Sunday: Hili dialogue

It’s Sunday, June 19, and that means that today is Father’s Day, celebrated mostly in the U.S., where it was originally celebrated on this day in Spokane, Washington, but proclaimed a national holiday only in 1972 by, yes, Richard Nixon. Google Doodle celebrates the day with a cute cartoon:


On this day in 1865, Union forces landed in Texas, proclaiming to all that slavery had been ended and the slaves were now free. Lincoln’s Emancipation Proclamation had, of course, freed them several years earlier, but could not take effect until after the Civil War. This day is thus celebrated, especially by African-Americans, as “Juneteenth.” And, in 1964, the Civil Rights Act of 1964, America’s most important piece of civil rights legislation in recent decades, was passed by the Senate.

Notables born on this day include Blaise Pascal, the Wager Man (1623), along with the Three Stooges’ Moe Howard (1897), Lou Gehrig (1903), Pauline Kael (1919), Aung San Suu Kyi (1945), and Salman Rushdie (1947). Those who died on this day include Ethel and Julius Rosenberg, executed in 1953 for spying, and actor James Gandolfini, who died in 2013 at only 51. Meanwhile in Dobrzyn, Hili shows some absolutely typical cat behavior:

A: Are you coming in?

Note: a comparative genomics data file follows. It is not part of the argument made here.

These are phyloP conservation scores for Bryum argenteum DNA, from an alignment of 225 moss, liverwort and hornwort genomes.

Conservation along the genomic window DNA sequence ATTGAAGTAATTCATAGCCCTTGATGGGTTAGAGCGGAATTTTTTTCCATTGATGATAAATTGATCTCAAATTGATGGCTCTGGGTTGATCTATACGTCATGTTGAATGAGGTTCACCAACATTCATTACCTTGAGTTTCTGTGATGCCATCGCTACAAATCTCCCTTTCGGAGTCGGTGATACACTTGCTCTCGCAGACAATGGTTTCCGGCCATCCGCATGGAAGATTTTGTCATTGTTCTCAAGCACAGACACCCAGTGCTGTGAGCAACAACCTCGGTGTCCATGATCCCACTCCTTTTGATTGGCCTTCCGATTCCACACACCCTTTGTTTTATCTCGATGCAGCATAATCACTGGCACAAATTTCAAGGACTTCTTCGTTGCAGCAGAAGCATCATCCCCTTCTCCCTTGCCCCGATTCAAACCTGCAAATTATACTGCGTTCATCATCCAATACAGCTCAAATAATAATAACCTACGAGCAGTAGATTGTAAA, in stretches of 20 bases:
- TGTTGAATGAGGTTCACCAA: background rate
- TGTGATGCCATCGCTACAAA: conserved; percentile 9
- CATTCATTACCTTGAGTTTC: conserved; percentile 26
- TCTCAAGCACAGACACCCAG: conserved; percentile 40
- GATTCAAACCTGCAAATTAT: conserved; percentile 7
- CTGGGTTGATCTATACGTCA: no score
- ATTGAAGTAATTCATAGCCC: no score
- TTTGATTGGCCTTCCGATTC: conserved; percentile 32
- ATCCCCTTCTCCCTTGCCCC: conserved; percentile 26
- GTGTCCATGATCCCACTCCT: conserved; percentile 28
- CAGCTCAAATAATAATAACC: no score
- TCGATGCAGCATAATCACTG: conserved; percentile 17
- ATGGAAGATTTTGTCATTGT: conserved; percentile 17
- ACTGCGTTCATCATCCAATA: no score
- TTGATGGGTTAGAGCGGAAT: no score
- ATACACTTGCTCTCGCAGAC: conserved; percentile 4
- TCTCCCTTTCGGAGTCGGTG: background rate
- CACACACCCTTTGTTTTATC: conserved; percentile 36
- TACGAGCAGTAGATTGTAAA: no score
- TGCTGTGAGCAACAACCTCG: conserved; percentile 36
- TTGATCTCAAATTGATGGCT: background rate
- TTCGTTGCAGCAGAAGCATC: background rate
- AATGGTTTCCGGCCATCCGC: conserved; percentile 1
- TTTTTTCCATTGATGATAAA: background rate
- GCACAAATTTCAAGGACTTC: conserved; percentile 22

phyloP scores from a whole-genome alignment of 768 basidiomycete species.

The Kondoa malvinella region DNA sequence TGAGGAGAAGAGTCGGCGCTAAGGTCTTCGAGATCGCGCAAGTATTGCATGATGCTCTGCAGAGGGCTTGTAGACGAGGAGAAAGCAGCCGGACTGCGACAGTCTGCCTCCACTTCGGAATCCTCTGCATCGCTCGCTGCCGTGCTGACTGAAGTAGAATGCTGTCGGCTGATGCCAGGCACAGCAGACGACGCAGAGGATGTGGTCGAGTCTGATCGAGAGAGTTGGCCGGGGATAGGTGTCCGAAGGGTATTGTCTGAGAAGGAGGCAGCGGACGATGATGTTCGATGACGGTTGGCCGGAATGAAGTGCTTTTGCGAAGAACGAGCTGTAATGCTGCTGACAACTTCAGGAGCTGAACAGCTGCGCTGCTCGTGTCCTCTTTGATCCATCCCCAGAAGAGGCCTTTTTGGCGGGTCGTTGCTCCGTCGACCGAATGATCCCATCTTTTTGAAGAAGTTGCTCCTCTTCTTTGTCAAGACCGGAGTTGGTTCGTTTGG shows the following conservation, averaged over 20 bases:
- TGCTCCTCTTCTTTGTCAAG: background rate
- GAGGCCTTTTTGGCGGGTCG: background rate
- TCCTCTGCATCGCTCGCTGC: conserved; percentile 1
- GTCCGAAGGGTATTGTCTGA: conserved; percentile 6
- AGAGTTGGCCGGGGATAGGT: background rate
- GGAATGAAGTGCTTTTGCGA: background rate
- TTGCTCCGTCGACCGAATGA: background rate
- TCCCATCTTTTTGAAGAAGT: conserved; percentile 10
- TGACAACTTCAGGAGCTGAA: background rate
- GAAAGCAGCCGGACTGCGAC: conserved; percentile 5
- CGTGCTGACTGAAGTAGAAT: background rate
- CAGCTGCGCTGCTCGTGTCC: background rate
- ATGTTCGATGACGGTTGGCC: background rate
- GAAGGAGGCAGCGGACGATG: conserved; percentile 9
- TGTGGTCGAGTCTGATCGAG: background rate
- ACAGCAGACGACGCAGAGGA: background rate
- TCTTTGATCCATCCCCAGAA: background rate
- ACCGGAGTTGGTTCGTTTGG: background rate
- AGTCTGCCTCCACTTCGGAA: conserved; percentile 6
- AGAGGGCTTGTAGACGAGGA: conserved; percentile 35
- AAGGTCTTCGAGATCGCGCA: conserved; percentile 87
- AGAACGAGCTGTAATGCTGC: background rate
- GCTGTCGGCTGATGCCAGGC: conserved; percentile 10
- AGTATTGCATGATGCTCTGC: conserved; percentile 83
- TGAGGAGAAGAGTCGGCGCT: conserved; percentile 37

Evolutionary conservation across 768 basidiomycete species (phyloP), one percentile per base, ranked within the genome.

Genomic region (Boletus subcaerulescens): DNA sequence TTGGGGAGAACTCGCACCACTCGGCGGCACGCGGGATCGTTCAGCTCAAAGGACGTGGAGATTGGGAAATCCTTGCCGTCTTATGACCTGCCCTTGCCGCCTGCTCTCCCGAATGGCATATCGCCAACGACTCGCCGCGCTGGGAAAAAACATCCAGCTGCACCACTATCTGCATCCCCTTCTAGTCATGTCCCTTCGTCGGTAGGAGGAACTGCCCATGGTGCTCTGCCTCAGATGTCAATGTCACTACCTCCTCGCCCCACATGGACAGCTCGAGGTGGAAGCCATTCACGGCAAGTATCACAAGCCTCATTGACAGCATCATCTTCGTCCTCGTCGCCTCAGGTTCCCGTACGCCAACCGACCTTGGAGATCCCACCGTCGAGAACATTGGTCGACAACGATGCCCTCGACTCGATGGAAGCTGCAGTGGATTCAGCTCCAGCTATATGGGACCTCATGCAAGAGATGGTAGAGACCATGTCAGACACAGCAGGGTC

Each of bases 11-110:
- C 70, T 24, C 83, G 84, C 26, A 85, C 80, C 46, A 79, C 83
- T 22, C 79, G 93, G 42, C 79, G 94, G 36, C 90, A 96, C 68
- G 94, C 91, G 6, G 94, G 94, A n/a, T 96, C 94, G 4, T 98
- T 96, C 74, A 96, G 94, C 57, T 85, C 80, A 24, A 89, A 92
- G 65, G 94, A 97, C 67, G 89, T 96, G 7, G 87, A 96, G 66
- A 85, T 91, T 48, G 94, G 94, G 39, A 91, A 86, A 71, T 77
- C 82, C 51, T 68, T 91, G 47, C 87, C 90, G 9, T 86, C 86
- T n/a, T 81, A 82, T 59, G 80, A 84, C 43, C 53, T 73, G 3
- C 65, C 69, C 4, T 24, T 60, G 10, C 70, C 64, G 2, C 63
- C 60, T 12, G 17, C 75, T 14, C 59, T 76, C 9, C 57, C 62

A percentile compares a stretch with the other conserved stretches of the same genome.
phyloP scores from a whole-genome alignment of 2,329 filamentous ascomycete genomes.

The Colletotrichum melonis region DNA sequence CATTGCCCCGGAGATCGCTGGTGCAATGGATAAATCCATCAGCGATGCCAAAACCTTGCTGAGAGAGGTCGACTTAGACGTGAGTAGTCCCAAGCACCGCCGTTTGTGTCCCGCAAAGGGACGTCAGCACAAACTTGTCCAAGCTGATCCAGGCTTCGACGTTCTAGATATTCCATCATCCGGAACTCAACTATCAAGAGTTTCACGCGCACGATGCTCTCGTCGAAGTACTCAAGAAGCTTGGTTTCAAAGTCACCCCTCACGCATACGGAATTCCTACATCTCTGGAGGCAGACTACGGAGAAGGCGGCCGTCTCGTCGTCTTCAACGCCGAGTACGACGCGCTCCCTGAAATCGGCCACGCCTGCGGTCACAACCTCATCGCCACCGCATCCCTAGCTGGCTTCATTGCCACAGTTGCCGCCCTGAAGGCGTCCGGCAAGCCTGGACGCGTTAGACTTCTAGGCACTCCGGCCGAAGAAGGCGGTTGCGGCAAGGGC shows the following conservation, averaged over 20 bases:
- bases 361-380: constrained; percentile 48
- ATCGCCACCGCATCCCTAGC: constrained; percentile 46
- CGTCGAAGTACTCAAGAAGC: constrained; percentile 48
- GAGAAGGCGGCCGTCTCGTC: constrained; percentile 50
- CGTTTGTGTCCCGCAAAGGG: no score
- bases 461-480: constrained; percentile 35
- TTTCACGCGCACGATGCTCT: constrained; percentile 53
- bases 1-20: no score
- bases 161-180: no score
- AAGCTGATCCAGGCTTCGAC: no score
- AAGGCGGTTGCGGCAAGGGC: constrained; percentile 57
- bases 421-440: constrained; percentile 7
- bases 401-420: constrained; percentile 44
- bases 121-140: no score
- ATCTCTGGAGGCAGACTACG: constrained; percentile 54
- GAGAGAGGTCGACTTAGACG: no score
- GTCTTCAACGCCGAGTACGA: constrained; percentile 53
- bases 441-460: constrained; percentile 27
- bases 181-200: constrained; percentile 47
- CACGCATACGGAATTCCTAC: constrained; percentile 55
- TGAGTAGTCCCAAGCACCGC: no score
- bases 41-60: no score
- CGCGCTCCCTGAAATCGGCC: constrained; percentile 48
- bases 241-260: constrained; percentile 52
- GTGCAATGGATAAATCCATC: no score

Hili: I have to give it some thought.
In Polish
Ja: Wchodzisz do domu?
Hili: Muszę się zastanowić.
And out in Winnipeg, Gus helps with the laundry, challenging his staff to see if they can get their clothes whiter than he is!. What do you think?



  1. gravelinspector-Aidan
    Posted June 19, 2016 at 10:16 am | Permalink

    I’m still wondering about Gus-wool.

  2. Heather Hastie
    Posted June 19, 2016 at 2:11 pm | Permalink

    We have Father’s Day too, but it’s the first Sunday in September.

  3. rickflick
    Posted June 19, 2016 at 5:46 pm | Permalink

    Pascal was quite an incredible fellow. Checking his Wikipedia page, I see he was a child prodigy and “In 1642, while still a teenager, he started some pioneering work on calculating machines. … he built 20 finished machines (called Pascal’s calculators and later Pascalines).”
    He also originated new fields of math and did important work in probability, which must have lead him to his wagering ways.

  4. Ken Kukec
    Posted June 20, 2016 at 7:09 am | Permalink

    Those who died on this day include Ethel and Julius Rosenberg, executed in 1953 for spying …

    It was a queer, sultry summer that they executed the Rosenbergs, the summer Sylvia Plath didn’t know what she was doing in New York.

    (With apologies to the opening line of The Bell Jar. 😉 )

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